le This is a sample response for IELTS Speaking Part 2 and 3. In addition to the model answer there are highlighted words and phrases. Teal is for vocabulary relating to this topic, yellow is for generally useful words and phrases.
IELTS Speaking Part 2
You should say:
- where were you flying to
- who was with you
- what was particularly good or bad about the flight
and say if the memory of that flight is a pleasant one.
When I was still at school our family decided to go to Italy for a fortnight. The plan was to fly from Istanbul to Rome via Budapest. For some unfathomable reason the direct flight was much more expensive, so our father opted for a slightly longer journey. It actually didn’t sound too bad as we would get to see another country we have never been to, even if it was just its airport.
There were four of us – myself, my parents and my older brother. We have always packed lightly, and this trip was no exception – between the four of us we only had two bags and a backpack. So off we went early morning and by noon we were already enjoying the sights of Budapest out of the airport terminal window. But then disaster struck – it turned out that flight to our final destination had been cancelled. Thankfully, the air company was courteous enough to provide us with a hotel room in the airport building while they were looking to find us four places on another plane to Rome. The wait proved to be unexpectedly lengthy – we ended up spending almost ten hours before we were finally able to resume our journey.
Even though the delay is rarely a good thing, I have fond memories of that day. It was nice to walk around the airport, see all the duty free shops and eat at the food court. I guess you never know if something bad can actually turn out to be for the better.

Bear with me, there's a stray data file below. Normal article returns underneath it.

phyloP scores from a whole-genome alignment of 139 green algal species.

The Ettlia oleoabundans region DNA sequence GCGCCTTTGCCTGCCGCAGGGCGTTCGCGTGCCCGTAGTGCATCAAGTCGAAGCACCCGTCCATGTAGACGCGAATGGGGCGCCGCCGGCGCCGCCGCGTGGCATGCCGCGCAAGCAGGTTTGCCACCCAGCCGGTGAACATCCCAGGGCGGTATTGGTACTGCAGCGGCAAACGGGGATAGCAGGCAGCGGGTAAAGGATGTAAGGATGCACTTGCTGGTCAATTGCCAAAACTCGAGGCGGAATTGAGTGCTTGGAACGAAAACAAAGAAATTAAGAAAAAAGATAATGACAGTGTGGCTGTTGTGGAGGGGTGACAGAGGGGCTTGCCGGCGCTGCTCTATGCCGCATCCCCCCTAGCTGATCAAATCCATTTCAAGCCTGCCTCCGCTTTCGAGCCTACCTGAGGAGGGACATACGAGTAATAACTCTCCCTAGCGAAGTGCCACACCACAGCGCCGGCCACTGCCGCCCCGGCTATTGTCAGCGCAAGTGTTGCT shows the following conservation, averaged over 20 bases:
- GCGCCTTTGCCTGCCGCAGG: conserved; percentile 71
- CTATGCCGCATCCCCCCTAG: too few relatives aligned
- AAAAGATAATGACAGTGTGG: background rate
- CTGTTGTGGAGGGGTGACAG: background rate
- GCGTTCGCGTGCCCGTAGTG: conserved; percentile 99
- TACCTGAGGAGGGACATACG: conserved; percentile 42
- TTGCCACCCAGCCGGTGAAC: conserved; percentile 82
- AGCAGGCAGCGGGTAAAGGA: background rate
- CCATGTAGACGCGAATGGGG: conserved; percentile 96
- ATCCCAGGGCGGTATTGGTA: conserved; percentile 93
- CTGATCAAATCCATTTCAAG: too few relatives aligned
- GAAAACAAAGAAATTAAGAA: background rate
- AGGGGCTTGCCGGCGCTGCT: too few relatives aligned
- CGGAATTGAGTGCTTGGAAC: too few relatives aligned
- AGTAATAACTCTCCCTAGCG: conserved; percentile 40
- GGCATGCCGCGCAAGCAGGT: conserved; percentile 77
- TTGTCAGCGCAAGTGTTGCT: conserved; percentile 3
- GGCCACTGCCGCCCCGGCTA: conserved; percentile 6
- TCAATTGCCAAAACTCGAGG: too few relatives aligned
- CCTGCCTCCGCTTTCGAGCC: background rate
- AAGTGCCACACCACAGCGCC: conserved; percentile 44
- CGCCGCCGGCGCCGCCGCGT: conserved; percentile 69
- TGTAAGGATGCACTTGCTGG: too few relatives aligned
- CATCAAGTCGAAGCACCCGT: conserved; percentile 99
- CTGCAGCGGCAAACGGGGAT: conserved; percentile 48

IELTS Speaking Part 3
Transport and the environment
Should car manufacturers be held accountable for the environmental impact their product has?
To the best of my knowledge they are. Governments impose stricter environmental regulations every years that car makers have to abide by. If the cars are not up to the emission standards, the manufacturers might end up having to pay environmental fines or be restricted from selling this car altogether. The latter is normally reserved for more severe cases where emissions are much higher than the currently set threshold. I think the regulations in some states will eventually force car makers to switch most of its line-up to electric vehicles.
Why do you think cycling is less popular than driving in most countries?
I think there are three main points that make people favour cars over bicycles – prestige, practicality in certain aspects, and infrastructure – I am listing these in no particular order. People see having a nice car as a mark of financial success, something that vast majority of us want to have or at least project. Similarly, if you don’t have one people can interpret it as that you are strapped for money – and not many people would want to send that kind of message. Personal vehicles are also nice to have when you have to drive people around or move things – spacious interior offers something that a bike doesn’t have. With a bike you can ride with one small child at most, so if you have two kids then you are out of luck – you will probably just spare yourself the grief and get a car.
The matter of car-centered infrastructure is probably the biggest culprit of popularising car ownership. The cities are built around driving, parking and maintaining cars. This comes at an expense of pedestrians, cyclists and public transport vehicles. Bike and bus lanes are a rare sight in many countries with only the main streets having them. Finally, an adult on a bike is something many people see as child-like behaviour. That’s probably because they associate bikes with something a younger person would use.
Should people be forced to use more eco-friendly modes of transportation? If so, how?
I think they should be encouraged, yes. Forcing somebody to do something is very likely to backfire in most cases. As the saying goes “you can lead a horse to water, but you can’t make it drink”. Dramatic changes should follow two logical rules – they should be gradual as well as natural. By latter I mean that a person’s desire should come from reasonable rather than imposed factors. For instance, a bike lane that is almost empty during rush hour looks very attractive to a person sitting in traffic jam. This naturally makes them consider the option of biking to work instead of driving.